Going by your vague statement, one could also surmise that Zimmerman briefly went in the same direction after Martin ran and was out of sight and then turned back towards his car.

    Common sense? Seems like your context has moveable goalposts.


    foolish or not (5.00 / 1) (#122)
    by woodchuck64 on Mon Jul 15, 2013 at 02:17:33 PM EST
    I think he wanted to be able to be as useful as possible to the police so that this fking punk didn't get away, and he allowed that to cloud his judgment.

    That could be.  But I always come back to TM running and then doubling back.  The act of running put GZ's fears to rest temporarily--he thinks: "this guy is definitely up to no good but at least he's afraid of me"-- and that got him out of the truck to see where he'd gone.  

    Effectively, TM's running turned out to be a ploy, whether it was intended as such or not.  It lured GZ out of his vehicle and put him in a position for easy ambush.  

    Was it foolish of George not to foresee this kind of (intentional or otherwise) trap? I find it hard to say for sure since I feel like I would have done the same.


    Have you considered the (5.00 / 2) (#126)
    by Anne on Mon Jul 15, 2013 at 02:40:10 PM EST
    possibility that TM doubled back because he decided he might be running away from the direction he needed to go in to get home?

    I haven't looked at the map to try to figure it out, myself, but it has been something I've wondered about, given that between being distracted by his phone conversation, the dark and the lookalike townhomes, he might not have been as oriented as he thought he was.

    And I'm sorry, but I just can't buy your theory that TM was acting with intent to lure GZ out of his truck so he could attack him - I can see him wanting to put distance between himself and this stranger who was following him, but if he wanted to be confrontational, why wait so long?  Why not just go at him right from the get-go?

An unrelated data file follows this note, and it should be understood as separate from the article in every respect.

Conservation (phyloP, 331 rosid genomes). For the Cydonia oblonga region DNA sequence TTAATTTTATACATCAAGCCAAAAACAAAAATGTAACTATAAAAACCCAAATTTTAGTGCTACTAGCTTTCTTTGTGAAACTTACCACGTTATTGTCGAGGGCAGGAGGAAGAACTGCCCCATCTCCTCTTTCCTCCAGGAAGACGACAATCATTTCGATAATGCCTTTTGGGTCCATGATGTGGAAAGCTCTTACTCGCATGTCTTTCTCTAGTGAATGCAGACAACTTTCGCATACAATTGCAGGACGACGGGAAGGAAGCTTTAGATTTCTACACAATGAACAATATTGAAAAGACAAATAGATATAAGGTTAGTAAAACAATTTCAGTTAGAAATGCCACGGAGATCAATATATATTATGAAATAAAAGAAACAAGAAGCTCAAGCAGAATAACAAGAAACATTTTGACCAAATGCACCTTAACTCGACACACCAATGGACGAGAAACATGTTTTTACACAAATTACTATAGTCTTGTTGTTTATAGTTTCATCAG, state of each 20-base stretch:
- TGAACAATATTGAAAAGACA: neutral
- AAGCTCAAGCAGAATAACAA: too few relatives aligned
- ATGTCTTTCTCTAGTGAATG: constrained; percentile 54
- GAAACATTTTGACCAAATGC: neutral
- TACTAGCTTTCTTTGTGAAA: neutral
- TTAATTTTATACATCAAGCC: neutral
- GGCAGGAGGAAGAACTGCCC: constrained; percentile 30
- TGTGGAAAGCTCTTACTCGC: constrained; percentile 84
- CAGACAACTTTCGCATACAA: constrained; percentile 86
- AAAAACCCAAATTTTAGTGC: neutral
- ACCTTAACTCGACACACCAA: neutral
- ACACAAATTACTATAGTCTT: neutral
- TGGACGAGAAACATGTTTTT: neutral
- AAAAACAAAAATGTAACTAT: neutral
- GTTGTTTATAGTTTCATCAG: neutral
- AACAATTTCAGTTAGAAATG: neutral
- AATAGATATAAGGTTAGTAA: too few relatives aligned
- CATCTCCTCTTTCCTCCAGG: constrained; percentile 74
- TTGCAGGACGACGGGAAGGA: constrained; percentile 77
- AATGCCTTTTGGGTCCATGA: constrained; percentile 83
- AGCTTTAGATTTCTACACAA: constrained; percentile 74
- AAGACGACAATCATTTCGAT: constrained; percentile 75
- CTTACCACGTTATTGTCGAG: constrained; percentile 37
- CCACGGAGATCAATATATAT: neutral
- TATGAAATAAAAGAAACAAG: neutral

I'll ask you the same question I asked someone else: would you have advised your family member to make the same decisions George did?  If you wouldn't be comfortable doing that, I think you need to ask yourself how reasonable his actions were once he had reported to the dispatcher.


    two misunderstandings (5.00 / 1) (#128)
    by woodchuck64 on Mon Jul 15, 2013 at 02:59:02 PM EST
    First, I never disagreed with your idea that that TM could have been lost.

    Second, I did not say TM acted with intent, I left that as a unknown.  That's why I said "intentional or not".

    So I am not saying that TM was acting with intent to lure GZ out of his truck so he could attack him.  

    But I am saying that the events played out exactly that way.  TM's running likely made GZ think it was not only safe to get out of his truck but made it urgent to see where TM was going.  TM's getting lost then resulted in him appearing unexpectedly, catching GZ off guard.  This is a trap that I don't think I would see coming before I knew about this whole tragic affair.

    I'll ask you the same question I asked someone else: would you have advised your family member to make the same decisions George did?  If you wouldn't be comfortable doing that, I think you need to ask yourself how reasonable his actions were once he had reported to the dispatcher.

    Before the shooting, yes.  After the shooting, no.  The events have made me rethink NW and gun laws.  


    One thing I just don't get... (5.00 / 3) (#130)
    by Cashmere on Mon Jul 15, 2013 at 03:08:59 PM EST
    is how so many seem to disregard the "fact" that Sean, the NEN operator, asked several times such questions as, what direction is he running, and let us know if he does anything else.  I am perplexed by this as why wouldn't the caller (Zimmerman) in this instance, do what he could to provide such answers?  There is so much emphasis placed on Zimmerman getting out of his truck, but it seems a likely thing to do, based upon the questions he was being asked.

    Look, (5.00 / 3) (#135)
    by dainla on Mon Jul 15, 2013 at 03:35:49 PM EST
    I'm a man.  If a guy follows me and then gets out of his car, I'm considering that a threat and I'm going to attack him, plain and simple.

    Would Zimmerman have done that without at gun?

    Not in a million years.

    And that's the real problem.  Allowing idiots like that to patrol the streets armed.


    Really? (5.00 / 2) (#146)
    by Romberry on Mon Jul 15, 2013 at 05:09:25 PM EST
    If a guy follows me and then gets out of his car, I'm considering that a threat and I'm going to attack him, plain and simple.